But one essential communications service remains largely trapped in the landline era: 9-1-1.

In many parts of the United States, 9-1-1 is still rooted in the landline-telephone-based infrastructure that gave the system its start in 1968. The texts, videos, images and data now integral to rapid-fire modern communications are beyond the capacity of most 9-1-1 systems. While a concerned citizen could snap a photo of a fleeing suspect on her smartphone and post it to Facebook, she likely can’t share that same photo with a 9-1-1 dispatcher. As of November 2014, just 152 counties in 18 U.S. states even had the capability for citizens to text to 9-1-1.

But a few jurisdictions – such as Iowa and Vermont – have made the leap to Internet-enabled 9-1-1, known as “Next Generation 9-1-1.” The potential rewards include not just better public safety but cost savings in the long run.

Continued at the Washington Monthly…

The Death of “Reinventing Government”

New research says “dismantlers” now have the upper hand.

In 1993, President Bill Clinton and Vice President Al Gore launched modern history’s longest-running project to fix the federal government.

Posing with two forklifts loaded with federal documents, Gore vowed to streamline an “old-fashioned, outdated government” with a ruthless focus on efficiency.  By the project’s end in 2000, “reinventing government” had eliminated 640,000 pages of internal regulations, cut 426,200 federal jobs and saved $136 billion. Public trust in government rose from 25 percent in 1993 to 42 percent in 2000, the highest it had been in decades.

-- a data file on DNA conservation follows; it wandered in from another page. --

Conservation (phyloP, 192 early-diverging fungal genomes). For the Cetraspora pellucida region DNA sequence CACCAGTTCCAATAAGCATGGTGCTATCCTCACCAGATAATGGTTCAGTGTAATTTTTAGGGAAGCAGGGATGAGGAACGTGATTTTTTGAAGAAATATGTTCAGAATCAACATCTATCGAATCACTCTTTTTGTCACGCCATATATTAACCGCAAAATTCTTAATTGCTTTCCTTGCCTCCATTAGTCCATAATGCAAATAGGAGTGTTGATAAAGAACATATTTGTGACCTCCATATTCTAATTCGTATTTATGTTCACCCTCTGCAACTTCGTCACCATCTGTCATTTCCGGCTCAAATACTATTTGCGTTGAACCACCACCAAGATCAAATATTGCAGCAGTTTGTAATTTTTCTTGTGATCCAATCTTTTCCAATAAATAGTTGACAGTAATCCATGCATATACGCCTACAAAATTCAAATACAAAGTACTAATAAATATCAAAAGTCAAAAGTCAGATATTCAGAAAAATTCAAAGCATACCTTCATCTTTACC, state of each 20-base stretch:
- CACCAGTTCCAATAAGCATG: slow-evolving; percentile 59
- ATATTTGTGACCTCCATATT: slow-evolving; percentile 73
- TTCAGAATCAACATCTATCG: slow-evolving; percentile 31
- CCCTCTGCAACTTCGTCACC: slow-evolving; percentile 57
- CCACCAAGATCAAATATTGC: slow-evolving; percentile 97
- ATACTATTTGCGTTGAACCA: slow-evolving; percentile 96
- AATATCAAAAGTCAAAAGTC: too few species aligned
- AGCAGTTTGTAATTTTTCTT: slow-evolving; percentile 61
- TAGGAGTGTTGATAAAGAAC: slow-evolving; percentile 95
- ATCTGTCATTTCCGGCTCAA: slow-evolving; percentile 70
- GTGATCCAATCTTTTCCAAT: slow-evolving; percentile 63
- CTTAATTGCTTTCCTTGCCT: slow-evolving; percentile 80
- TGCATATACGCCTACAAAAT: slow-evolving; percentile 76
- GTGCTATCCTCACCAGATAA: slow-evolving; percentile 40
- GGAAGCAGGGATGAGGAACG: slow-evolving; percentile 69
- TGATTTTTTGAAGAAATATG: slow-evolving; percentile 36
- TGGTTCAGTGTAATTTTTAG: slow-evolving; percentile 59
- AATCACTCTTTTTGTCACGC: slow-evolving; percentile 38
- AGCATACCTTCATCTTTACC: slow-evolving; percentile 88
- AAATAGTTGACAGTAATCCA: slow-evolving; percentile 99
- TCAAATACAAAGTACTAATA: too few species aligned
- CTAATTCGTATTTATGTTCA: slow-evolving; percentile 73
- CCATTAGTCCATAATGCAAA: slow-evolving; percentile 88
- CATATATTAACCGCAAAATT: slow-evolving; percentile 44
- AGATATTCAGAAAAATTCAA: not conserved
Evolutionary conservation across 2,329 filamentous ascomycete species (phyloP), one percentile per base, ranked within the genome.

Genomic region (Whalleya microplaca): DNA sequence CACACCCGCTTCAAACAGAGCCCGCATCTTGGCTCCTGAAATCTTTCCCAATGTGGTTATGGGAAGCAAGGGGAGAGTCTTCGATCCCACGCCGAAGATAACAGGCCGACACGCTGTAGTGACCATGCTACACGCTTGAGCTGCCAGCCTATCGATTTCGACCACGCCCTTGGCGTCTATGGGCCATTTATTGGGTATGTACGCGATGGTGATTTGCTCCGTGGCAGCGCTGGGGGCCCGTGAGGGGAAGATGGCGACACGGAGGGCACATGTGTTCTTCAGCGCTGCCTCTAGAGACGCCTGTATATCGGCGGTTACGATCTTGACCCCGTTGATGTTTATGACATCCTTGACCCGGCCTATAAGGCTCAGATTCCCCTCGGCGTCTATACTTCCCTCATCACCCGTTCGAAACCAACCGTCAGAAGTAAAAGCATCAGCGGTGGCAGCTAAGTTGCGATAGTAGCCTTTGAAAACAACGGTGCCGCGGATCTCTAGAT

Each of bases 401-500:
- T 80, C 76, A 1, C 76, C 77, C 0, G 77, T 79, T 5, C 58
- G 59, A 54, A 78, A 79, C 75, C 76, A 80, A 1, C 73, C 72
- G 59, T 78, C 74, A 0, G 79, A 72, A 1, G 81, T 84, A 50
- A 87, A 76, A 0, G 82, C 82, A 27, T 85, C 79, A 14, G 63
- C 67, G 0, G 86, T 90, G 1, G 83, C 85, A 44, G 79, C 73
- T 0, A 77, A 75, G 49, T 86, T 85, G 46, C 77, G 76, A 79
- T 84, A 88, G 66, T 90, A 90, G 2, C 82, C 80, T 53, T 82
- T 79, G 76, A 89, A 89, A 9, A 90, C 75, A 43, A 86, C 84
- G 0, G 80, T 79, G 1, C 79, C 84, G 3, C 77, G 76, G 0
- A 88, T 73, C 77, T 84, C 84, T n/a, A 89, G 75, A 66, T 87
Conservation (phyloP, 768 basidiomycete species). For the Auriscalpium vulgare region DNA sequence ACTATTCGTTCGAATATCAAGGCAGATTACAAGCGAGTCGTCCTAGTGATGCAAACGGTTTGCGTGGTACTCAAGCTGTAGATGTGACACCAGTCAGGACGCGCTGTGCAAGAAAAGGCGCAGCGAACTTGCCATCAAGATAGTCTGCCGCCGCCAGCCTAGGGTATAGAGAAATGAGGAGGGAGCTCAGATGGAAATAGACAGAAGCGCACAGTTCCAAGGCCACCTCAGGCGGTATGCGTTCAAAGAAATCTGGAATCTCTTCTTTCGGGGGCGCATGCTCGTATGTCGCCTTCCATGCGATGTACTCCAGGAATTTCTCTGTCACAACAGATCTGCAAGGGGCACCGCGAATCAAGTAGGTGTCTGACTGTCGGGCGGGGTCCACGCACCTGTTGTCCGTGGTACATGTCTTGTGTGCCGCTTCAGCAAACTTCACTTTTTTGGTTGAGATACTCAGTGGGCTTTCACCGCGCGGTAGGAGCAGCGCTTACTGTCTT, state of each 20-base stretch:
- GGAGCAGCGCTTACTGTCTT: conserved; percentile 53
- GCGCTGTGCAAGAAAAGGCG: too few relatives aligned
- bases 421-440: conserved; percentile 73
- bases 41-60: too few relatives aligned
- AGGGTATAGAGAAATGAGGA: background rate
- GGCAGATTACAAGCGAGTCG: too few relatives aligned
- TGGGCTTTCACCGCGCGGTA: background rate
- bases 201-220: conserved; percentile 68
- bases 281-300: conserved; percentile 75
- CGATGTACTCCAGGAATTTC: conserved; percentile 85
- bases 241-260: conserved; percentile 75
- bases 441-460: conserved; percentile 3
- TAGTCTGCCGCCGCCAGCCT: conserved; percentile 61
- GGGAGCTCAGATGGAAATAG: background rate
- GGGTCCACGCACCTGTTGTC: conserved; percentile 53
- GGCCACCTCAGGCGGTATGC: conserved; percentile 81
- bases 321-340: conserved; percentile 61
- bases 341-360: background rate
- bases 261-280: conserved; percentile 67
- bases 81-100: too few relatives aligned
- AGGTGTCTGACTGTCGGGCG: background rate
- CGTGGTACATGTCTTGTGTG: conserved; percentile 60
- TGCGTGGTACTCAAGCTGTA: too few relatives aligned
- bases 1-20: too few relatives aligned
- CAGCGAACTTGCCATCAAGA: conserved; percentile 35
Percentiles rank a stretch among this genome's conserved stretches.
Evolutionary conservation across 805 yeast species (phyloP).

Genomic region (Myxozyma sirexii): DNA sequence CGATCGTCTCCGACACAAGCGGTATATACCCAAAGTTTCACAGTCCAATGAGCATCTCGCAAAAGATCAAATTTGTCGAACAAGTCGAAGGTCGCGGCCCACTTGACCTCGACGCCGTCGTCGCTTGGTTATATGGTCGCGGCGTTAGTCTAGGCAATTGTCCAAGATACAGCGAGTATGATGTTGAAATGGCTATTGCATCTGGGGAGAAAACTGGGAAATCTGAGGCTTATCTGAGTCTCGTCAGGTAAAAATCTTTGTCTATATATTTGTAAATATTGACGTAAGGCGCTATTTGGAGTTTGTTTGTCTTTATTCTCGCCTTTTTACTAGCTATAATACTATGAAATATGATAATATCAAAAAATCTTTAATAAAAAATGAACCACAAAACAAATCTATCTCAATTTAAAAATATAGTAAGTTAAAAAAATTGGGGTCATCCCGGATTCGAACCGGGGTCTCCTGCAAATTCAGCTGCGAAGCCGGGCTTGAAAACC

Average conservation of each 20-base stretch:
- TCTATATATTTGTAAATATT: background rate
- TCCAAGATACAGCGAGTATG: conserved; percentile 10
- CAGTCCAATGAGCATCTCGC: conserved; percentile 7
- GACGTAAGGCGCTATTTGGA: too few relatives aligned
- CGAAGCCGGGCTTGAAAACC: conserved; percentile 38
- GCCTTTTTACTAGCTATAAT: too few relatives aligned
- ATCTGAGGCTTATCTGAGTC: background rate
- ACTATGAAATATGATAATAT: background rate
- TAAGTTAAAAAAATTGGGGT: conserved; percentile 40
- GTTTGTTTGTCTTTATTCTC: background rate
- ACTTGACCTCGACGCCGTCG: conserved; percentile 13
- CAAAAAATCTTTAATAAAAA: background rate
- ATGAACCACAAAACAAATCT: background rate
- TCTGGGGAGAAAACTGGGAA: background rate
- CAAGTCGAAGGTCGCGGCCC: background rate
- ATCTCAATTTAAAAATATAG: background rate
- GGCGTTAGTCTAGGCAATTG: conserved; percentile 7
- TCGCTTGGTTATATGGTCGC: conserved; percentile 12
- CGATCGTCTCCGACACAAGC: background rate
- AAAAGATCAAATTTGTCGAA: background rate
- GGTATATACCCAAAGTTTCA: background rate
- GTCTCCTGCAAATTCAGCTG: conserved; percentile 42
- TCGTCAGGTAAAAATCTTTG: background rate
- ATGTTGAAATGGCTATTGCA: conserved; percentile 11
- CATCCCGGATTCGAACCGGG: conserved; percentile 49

Today, however, trust in government has sunk back to historic lows. And as the 2016 elections approach, “government reform” is a likely plank in many candidates’ platforms.

But if it’s time for reinventing government again – the 1990s’ focus on “inefficiency” might be too pallid a prescription for government’s current woes. Americans no longer believe inefficiency and waste are the government’s biggest problems, according to a recent study by Brookings Institution scholar Paul Light. Instead, more Americans now disagree with government’s fundamental priorities. It’s not so much how government is doing its job, but what it’s doing in the first place – a problem no amount of streamlining can fix.

Continued at the Washington Monthly…

The Federal Government’s Worsening Millennial Talent Gap

Outdated hiring practices are to blame, says Partnership for Public Service President Max Stier.

Polls show that, compared to other generations, millennials believe in an active federal government.

Most millennials favor a “bigger government providing more services,” finds the Pew Research Center, while another survey by Deloitte finds that millennials overwhelmingly support government’s potential to solve such pressing problems as climate change and income inequality.

Yet only 7 percent of current federal workers are under age 30 – the lowest share in almost a decade. Why are so few millennials working in federal government?

Continued at the Washington Monthly…